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Amazon ‘Dashes’ the hopes of UK supermarkets

The launch of Amazon’s ‘Internet of Things’ Dash service could steal 20% of UK supermarket online sales, says e-commerce delivery expert ParcelHero.

Amazon is continuing its assault on the UK grocery market with the launch of its Dash service for UK Prime members. While some industry experts are predicting it will capture just 3% of the grocery market for Amazon, e-tail delivery specialists ParcelHero believe the launch of Dash could capture Amazon a 20% share of the online market by 2020 – and could even spell doom for one supermarket chain.

ParcelHero’s Head of Consumer Research, David Jinks MILT says: ‘Dash is an ultra-convenient device. With the simple push of a button – or even by speaking to the gizmo for some versions – it will reorder your washing powder or your coffee or one of 40 products at launch. It’s great news for busy people as it takes care of routine shopping chores automatically; but it’s very bad news for supermarkets as it ties consumers into Amazon for even more products.’

Says David: ‘It’s perhaps not recognised as much as it should be; but Tesco is now the second largest online UK retailer with online sales of £2.9 billion; Asda is the sixth largest with sales of £1.2bn, followed hard by Sainsbury’s with similar figures; and Ocado is 9th with £1.1bn. These are significant sums; but we believe Amazon is about to take a serious bite out of this income. If Amazon can take a 20% slice of that online grocery market pie it’s going to leave at least one lower margin supermarket chain struggling longer term, as shoppers desert the high street.’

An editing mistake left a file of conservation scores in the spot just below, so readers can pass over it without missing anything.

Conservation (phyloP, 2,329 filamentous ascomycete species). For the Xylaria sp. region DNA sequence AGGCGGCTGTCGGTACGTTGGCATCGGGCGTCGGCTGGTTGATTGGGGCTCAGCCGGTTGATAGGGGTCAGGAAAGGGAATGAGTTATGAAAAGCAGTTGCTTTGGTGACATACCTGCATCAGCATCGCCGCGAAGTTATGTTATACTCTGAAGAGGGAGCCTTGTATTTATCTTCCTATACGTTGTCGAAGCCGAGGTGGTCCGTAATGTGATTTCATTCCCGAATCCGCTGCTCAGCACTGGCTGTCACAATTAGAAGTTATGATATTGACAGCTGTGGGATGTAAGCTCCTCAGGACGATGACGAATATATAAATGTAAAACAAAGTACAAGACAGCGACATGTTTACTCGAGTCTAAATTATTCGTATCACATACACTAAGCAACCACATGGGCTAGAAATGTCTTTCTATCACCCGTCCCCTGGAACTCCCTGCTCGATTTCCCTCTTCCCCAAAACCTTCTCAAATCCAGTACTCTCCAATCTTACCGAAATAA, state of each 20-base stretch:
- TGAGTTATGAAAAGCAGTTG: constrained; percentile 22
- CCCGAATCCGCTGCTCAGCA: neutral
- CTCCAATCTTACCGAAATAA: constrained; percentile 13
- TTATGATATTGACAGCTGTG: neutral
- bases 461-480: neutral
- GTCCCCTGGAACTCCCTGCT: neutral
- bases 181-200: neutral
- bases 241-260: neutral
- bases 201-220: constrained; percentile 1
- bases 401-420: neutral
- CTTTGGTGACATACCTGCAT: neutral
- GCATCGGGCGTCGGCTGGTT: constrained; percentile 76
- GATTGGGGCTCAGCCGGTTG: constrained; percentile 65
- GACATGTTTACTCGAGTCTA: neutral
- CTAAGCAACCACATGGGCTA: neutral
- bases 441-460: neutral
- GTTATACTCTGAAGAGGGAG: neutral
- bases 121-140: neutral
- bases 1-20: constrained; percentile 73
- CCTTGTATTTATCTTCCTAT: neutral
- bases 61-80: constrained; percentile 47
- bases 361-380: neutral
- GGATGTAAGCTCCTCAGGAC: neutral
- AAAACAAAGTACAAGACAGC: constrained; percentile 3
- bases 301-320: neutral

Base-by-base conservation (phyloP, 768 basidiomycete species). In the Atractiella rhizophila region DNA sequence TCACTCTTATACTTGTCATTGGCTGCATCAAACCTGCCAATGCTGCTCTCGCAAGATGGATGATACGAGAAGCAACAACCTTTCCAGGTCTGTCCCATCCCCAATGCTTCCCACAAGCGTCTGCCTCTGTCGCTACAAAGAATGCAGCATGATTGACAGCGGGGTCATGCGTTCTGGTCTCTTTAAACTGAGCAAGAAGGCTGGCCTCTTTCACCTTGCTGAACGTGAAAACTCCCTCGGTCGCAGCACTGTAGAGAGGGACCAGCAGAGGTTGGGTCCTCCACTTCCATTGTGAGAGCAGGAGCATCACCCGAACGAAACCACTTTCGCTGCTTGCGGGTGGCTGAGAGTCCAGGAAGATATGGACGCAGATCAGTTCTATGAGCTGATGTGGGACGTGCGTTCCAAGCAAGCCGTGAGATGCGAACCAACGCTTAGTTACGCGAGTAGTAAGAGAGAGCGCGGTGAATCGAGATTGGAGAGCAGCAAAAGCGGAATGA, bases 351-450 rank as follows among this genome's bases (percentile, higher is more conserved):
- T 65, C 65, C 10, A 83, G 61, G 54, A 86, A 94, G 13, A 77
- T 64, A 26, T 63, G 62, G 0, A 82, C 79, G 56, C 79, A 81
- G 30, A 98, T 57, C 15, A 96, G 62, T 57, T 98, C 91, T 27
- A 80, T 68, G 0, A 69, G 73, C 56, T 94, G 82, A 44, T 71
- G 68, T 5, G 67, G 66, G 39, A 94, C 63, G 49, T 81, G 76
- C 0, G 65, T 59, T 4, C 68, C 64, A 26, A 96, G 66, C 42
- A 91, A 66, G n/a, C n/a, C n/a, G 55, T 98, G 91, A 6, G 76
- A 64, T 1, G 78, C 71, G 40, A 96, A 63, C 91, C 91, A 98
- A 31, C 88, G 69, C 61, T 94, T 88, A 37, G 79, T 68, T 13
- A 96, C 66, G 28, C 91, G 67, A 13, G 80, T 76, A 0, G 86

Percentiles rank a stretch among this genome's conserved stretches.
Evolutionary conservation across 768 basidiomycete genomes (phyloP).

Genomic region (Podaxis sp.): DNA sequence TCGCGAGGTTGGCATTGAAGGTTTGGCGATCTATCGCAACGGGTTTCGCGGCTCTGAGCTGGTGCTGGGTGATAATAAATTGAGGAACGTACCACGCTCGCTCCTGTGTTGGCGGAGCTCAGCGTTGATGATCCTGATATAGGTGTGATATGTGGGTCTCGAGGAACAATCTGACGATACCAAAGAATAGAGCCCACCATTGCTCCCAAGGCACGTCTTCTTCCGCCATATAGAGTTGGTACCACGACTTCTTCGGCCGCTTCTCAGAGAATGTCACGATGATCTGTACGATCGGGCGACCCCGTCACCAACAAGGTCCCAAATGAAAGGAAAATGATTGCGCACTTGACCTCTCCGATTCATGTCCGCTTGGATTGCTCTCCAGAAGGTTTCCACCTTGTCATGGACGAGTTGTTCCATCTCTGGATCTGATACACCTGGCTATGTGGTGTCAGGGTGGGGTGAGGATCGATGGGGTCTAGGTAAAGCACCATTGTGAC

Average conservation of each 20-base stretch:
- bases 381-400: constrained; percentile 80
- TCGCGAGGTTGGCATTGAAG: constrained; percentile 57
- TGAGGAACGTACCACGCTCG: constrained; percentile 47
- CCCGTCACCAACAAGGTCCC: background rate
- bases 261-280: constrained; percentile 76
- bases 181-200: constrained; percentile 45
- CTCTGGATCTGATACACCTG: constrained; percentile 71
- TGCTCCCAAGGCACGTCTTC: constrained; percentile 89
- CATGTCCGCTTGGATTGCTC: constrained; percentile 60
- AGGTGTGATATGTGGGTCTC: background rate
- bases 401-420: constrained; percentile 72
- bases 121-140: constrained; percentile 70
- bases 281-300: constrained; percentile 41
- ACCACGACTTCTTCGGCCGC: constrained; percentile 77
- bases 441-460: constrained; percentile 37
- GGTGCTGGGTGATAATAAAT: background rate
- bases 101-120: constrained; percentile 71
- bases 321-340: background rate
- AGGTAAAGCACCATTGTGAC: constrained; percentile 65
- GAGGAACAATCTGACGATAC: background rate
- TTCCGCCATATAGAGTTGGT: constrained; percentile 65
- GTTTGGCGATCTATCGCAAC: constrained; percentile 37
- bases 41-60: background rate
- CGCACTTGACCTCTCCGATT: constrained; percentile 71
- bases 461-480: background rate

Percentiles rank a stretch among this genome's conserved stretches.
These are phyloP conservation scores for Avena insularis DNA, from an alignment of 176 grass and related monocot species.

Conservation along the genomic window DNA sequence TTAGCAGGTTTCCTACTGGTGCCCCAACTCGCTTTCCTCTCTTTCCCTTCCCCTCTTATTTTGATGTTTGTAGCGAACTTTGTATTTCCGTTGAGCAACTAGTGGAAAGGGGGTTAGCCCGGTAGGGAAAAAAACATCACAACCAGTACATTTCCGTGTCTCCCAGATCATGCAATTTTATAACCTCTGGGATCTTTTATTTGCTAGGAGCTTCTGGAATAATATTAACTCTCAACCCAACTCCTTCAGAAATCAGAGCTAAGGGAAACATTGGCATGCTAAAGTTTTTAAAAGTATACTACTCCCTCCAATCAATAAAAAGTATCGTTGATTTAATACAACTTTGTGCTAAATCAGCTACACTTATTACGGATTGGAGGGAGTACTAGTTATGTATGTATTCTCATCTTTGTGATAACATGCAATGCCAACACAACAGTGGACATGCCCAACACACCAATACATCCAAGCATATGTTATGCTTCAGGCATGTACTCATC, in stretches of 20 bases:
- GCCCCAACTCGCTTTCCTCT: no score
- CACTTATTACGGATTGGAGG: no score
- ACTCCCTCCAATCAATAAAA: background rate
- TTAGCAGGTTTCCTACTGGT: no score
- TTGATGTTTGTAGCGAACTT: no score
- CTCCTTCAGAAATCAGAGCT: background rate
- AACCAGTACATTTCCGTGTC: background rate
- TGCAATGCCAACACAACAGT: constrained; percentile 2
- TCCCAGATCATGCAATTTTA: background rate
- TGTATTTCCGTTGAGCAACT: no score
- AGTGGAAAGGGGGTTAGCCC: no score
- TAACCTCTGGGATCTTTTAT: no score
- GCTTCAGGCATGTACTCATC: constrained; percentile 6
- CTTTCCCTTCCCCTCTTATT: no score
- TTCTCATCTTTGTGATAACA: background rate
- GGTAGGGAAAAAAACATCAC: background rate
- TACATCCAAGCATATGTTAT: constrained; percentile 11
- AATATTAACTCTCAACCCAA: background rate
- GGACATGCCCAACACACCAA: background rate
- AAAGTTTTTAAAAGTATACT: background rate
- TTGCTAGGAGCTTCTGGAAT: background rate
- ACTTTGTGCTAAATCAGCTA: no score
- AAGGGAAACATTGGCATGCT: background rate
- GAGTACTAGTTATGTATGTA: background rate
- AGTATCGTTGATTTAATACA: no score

As ground-breaking as the launch of the Amazon Dash one-hour delivery service is in the UK, it also paves the way for an even more interconnected service called Dash Replenishment. This takes the technology a step further: devices such as dishwashers and printers automatically ordering new supplies of tablets or ink cartridges without their owner needing to do anything, not even press a button.

Reveals David: ‘As traditional supermarkets sales slump – Asda was down 7.5% in the last three months due to declining store sales – many grocery retailers have been carefully building their online sales to offset the decline in brick and mortar stores.

But now they are going to pay the price of not being able to offer easy consumer convenience; as our kitchen appliances take over the weekly shop. Amazon Prime members already spend more than twice as much as non-members with the online giant; and now it looks likely that that loyalty will also be transferred to the weekly groceries.’

David continues: ‘Amazon has spent millions in the last three years developing its delivery service in the UK – bypassing slower traditional delivery services such as the Royal Mail – and now we see why. Amazon is looking to conquer the grocery market just as it has already transformed books, electronics, toys and clothes sales. Amazon dwarfs the UK e-commerce market with sales of £4.4bn; now it’s set to make inroads into the supermarket’s online profits.’

Concludes David: ‘We revealed in our recent industry report Amazon’s Prime Ambition that Amazon aims to become the pipeline through which everything we buy flows. By putting the choice in the hands of our fridges and washing machines; it’s just moved a step further.’